Bandwidth battles in China

SHANGHAI–Crowded gadget trade shows like CES and Mobile World Congress usually entail connectivity complaints. But when you put the gadget show in China, you level up the complexity, thanks to the need to run a Virtual Private Network app to preserve access to U.S. sites blocked by China’s Internet filters.

In theory–and in every PR pitch from a VPN service advertising itself as the surefire way to stop your ISP from tracking your online activity–that should add no difficulty to getting online. You connect, the VPN app automatically sets up an encrypted link to the VPN firm’s servers, and then you browse as usual.

PIA VPN exit-server menu

The reality that I’ve seen at CES Asia this week while using the Private Internet Access Windows and Android apps has been a good deal less elegant.

  • Often, the PIA app will connect automatically to the best available server (don’t be like me by wasting selecting a particular U.S. server when the app usually gets this right) to provide a usable link to the outside world. But it’s never clear how long that link will stay up; you don’t want to start a long VoIP call or Skype conference in this situation.
  • On other occasions, the app has gotten stuck negotiating the VPN connection–and occasionally then falls into a loop in which it waits increasingly longer to retry the setup. Telling it to restart that process works sometimes; in others, I’ve had to quit the app. For whatever reason, this has been more of a problem on my laptop than on my phone.
  • The WiFi itself has been exceedingly spotty whether I’ve used my hotel WiFi, the Skyroam Solis international-roaming hotspot I took (a review loaner that I really, really need to send back), the press-room WiFi or, worst of all, the show-floor WiFi. Each time one of those connections drop, the VPN app has to negotiate a new connection.

If you were going to say “you’re using the wrong VPN app”: Maybe I am! I signed up for PIA last year when the excellent digital-policy-news site Techdirt offered a discounted two-year subscription; since then, my client Wirecutter has endorsed a competing service, IVPN (although I can’t reach that site at the moment). Since I don’t have any other trips to China coming up, I will wait to reassess things when my current subscription runs out next April.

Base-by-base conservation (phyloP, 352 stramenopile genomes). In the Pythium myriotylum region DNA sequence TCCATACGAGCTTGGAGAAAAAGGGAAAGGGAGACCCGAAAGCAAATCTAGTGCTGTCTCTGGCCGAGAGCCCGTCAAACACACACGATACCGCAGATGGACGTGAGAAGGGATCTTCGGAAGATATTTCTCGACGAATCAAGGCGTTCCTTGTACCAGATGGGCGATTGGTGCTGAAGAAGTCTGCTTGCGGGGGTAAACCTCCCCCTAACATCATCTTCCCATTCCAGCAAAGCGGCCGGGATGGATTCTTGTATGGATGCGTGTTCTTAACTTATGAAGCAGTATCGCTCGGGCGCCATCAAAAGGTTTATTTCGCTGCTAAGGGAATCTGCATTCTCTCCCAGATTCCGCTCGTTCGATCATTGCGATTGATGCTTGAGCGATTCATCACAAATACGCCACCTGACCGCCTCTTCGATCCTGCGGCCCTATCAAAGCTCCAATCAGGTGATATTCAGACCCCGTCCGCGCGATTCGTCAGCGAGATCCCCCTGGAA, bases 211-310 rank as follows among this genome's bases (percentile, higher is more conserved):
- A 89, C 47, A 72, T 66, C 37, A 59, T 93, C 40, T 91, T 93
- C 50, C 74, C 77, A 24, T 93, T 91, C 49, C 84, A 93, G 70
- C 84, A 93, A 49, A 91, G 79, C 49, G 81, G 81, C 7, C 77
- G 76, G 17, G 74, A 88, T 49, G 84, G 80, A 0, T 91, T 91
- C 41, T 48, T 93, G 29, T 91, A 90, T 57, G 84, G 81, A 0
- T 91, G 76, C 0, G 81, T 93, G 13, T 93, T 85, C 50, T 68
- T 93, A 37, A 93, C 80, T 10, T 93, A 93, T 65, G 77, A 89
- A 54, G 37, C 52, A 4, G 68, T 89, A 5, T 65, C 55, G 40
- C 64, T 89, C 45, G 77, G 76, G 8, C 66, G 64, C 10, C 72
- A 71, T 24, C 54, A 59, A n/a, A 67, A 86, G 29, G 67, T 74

Also, it’s not just me; my friend and former Yahoo Tech colleague Dan Tynan has been running into the same wonkiness.

To compound the weirdness, I’ve also found that some connectivity here seems to route around the Great Firewall without VPN help. That was true of the press-room WiFi Thursday, for instance, and I’ve also had other journalists attending CES Asia report that having a U.S. phone roam here–free on Sprint and T-Mobile, a surcharge on AT&T or Verizon–yielded an unfettered connection.

At the same time, using a VPN connection occasionally left the CES Asia site unreachable. I have no idea why that is so.

What I do know is that I’ll very much appreciate being able to break out my laptop somewhere over the Pacific in a few hours and pay for an unblocked connection–then land in a country where that’s the default condition.

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The wrong kind of practice with power and bandwidth management

After a week of having to worry about electricity and connectivity, I’ve spent today doing the same thing–but worse.

Tree down on wiresToday’s villains are not Mobile World Congress venues with inconsistent power-outlet placement and WiFi dead zones, but moving air molecules and a tree that wasn’t as solidly rooted as we thought.

Sometime before 6 a.m., the hurricane-force winds that have descended on the Northeast knocked over the large spruce tree in our front yard that had withstood the derecho and Sandy, and which an arborist last August had said only needed fertilizer and some treatment to curb mites.